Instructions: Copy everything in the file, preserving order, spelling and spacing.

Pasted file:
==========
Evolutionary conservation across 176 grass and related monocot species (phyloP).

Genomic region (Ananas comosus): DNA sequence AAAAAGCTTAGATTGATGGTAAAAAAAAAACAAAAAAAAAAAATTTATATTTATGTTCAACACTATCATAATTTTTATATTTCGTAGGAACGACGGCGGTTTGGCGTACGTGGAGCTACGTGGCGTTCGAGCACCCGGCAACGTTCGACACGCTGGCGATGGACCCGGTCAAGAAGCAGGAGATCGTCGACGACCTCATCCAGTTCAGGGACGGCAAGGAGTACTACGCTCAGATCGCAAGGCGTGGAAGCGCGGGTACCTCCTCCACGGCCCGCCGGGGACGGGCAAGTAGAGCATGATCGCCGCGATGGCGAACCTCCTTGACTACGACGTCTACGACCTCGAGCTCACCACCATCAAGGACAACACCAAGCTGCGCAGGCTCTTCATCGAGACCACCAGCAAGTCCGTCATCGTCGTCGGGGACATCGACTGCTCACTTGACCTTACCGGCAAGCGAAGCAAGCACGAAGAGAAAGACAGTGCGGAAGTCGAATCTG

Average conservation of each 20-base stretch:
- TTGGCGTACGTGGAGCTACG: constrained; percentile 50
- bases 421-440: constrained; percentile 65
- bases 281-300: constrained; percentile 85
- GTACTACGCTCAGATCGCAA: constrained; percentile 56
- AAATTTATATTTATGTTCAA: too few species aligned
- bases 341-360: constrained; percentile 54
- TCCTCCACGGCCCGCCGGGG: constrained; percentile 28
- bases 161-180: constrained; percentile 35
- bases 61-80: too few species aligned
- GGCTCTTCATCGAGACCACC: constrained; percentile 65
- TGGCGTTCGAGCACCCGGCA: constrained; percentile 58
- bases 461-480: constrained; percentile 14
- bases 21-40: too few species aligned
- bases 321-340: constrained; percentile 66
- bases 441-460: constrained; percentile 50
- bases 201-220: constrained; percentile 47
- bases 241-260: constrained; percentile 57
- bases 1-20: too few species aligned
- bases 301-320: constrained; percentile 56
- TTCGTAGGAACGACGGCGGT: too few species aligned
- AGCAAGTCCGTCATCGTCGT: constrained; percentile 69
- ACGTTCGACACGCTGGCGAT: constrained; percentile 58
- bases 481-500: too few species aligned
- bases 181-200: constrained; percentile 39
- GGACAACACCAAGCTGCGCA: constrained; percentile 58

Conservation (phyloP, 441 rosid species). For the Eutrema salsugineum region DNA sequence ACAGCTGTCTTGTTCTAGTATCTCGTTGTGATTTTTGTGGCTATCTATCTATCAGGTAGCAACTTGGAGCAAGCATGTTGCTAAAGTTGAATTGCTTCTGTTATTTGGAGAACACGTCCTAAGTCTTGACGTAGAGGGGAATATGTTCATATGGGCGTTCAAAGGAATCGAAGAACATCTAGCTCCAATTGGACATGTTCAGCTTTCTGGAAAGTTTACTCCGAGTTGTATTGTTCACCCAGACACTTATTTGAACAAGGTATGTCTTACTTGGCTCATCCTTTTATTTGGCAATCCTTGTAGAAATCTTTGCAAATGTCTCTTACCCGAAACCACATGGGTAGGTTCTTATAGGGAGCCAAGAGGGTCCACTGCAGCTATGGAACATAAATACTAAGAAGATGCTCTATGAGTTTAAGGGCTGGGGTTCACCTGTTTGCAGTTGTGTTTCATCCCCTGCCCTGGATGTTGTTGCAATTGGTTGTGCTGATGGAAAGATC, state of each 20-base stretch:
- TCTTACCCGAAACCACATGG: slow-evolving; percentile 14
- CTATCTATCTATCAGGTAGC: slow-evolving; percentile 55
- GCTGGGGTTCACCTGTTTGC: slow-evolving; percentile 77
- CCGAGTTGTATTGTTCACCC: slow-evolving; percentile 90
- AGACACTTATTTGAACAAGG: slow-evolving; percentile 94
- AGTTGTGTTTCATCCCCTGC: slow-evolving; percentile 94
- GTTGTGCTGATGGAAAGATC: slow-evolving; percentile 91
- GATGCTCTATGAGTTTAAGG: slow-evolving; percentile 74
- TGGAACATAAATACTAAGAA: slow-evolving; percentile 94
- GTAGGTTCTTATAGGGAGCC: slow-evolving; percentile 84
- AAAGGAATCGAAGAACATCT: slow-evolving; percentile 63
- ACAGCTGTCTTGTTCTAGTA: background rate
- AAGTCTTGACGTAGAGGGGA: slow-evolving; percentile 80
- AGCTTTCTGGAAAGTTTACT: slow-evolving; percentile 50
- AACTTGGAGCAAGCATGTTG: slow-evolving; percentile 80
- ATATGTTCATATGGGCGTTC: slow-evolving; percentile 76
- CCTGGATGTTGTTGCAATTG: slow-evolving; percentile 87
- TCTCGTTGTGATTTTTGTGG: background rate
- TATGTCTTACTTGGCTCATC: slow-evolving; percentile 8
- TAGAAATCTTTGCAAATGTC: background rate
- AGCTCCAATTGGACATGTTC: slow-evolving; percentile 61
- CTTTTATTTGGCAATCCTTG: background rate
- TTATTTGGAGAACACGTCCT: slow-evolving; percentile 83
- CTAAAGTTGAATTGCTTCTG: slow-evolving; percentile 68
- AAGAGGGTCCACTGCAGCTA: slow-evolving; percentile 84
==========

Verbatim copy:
Evolutionary conservation across 176 grass and related monocot species (phyloP).

Genomic region (Ananas comosus): DNA sequence AAAAAGCTTAGATTGATGGTAAAAAAAAAACAAAAAAAAAAAATTTATATTTATGTTCAACACTATCATAATTTTTATATTTCGTAGGAACGACGGCGGTTTGGCGTACGTGGAGCTACGTGGCGTTCGAGCACCCGGCAACGTTCGACACGCTGGCGATGGACCCGGTCAAGAAGCAGGAGATCGTCGACGACCTCATCCAGTTCAGGGACGGCAAGGAGTACTACGCTCAGATCGCAAGGCGTGGAAGCGCGGGTACCTCCTCCACGGCCCGCCGGGGACGGGCAAGTAGAGCATGATCGCCGCGATGGCGAACCTCCTTGACTACGACGTCTACGACCTCGAGCTCACCACCATCAAGGACAACACCAAGCTGCGCAGGCTCTTCATCGAGACCACCAGCAAGTCCGTCATCGTCGTCGGGGACATCGACTGCTCACTTGACCTTACCGGCAAGCGAAGCAAGCACGAAGAGAAAGACAGTGCGGAAGTCGAATCTG

Average conservation of each 20-base stretch:
- TTGGCGTACGTGGAGCTACG: constrained; percentile 50
- bases 421-440: constrained; percentile 65
- bases 281-300: constrained; percentile 85
- GTACTACGCTCAGATCGCAA: constrained; percentile 56
- AAATTTATATTTATGTTCAA: too few species aligned
- bases 341-360: constrained; percentile 54
- TCCTCCACGGCCCGCCGGGG: constrained; percentile 28
- bases 161-180: constrained; percentile 35
- bases 61-80: too few species aligned
- GGCTCTTCATCGAGACCACC: constrained; percentile 65
- TGGCGTTCGAGCACCCGGCA: constrained; percentile 58
- bases 461-480: constrained; percentile 14
- bases 21-40: too few species aligned
- bases 321-340: constrained; percentile 66
- bases 441-460: constrained; percentile 50
- bases 201-220: constrained; percentile 47
- bases 241-260: constrained; percentile 57
- bases 1-20: too few species aligned
- bases 301-320: constrained; percentile 56
- TTCGTAGGAACGACGGCGGT: too few species aligned
- AGCAAGTCCGTCATCGTCGT: constrained; percentile 69
- ACGTTCGACACGCTGGCGAT: constrained; percentile 58
- bases 481-500: too few species aligned
- bases 181-200: constrained; percentile 39
- GGACAACACCAAGCTGCGCA: constrained; percentile 58

Conservation (phyloP, 441 rosid species). For the Eutrema salsugineum region DNA sequence ACAGCTGTCTTGTTCTAGTATCTCGTTGTGATTTTTGTGGCTATCTATCTATCAGGTAGCAACTTGGAGCAAGCATGTTGCTAAAGTTGAATTGCTTCTGTTATTTGGAGAACACGTCCTAAGTCTTGACGTAGAGGGGAATATGTTCATATGGGCGTTCAAAGGAATCGAAGAACATCTAGCTCCAATTGGACATGTTCAGCTTTCTGGAAAGTTTACTCCGAGTTGTATTGTTCACCCAGACACTTATTTGAACAAGGTATGTCTTACTTGGCTCATCCTTTTATTTGGCAATCCTTGTAGAAATCTTTGCAAATGTCTCTTACCCGAAACCACATGGGTAGGTTCTTATAGGGAGCCAAGAGGGTCCACTGCAGCTATGGAACATAAATACTAAGAAGATGCTCTATGAGTTTAAGGGCTGGGGTTCACCTGTTTGCAGTTGTGTTTCATCCCCTGCCCTGGATGTTGTTGCAATTGGTTGTGCTGATGGAAAGATC, state of each 20-base stretch:
- TCTTACCCGAAACCACATGG: slow-evolving; percentile 14
- CTATCTATCTATCAGGTAGC: slow-evolving; percentile 55
- GCTGGGGTTCACCTGTTTGC: slow-evolving; percentile 77
- CCGAGTTGTATTGTTCACCC: slow-evolving; percentile 90
- AGACACTTATTTGAACAAGG: slow-evolving; percentile 94
- AGTTGTGTTTCATCCCCTGC: slow-evolving; percentile 94
- GTTGTGCTGATGGAAAGATC: slow-evolving; percentile 91
- GATGCTCTATGAGTTTAAGG: slow-evolving; percentile 74
- TGGAACATAAATACTAAGAA: slow-evolving; percentile 94
- GTAGGTTCTTATAGGGAGCC: slow-evolving; percentile 84
- AAAGGAATCGAAGAACATCT: slow-evolving; percentile 63
- ACAGCTGTCTTGTTCTAGTA: background rate
- AAGTCTTGACGTAGAGGGGA: slow-evolving; percentile 80
- AGCTTTCTGGAAAGTTTACT: slow-evolving; percentile 50
- AACTTGGAGCAAGCATGTTG: slow-evolving; percentile 80
- ATATGTTCATATGGGCGTTC: slow-evolving; percentile 76
- CCTGGATGTTGTTGCAATTG: slow-evolving; percentile 87
- TCTCGTTGTGATTTTTGTGG: background rate
- TATGTCTTACTTGGCTCATC: slow-evolving; percentile 8
- TAGAAATCTTTGCAAATGTC: background rate
- AGCTCCAATTGGACATGTTC: slow-evolving; percentile 61
- CTTTTATTTGGCAATCCTTG: background rate
- TTATTTGGAGAACACGTCCT: slow-evolving; percentile 83
- CTAAAGTTGAATTGCTTCTG: slow-evolving; percentile 68
- AAGAGGGTCCACTGCAGCTA: slow-evolving; percentile 84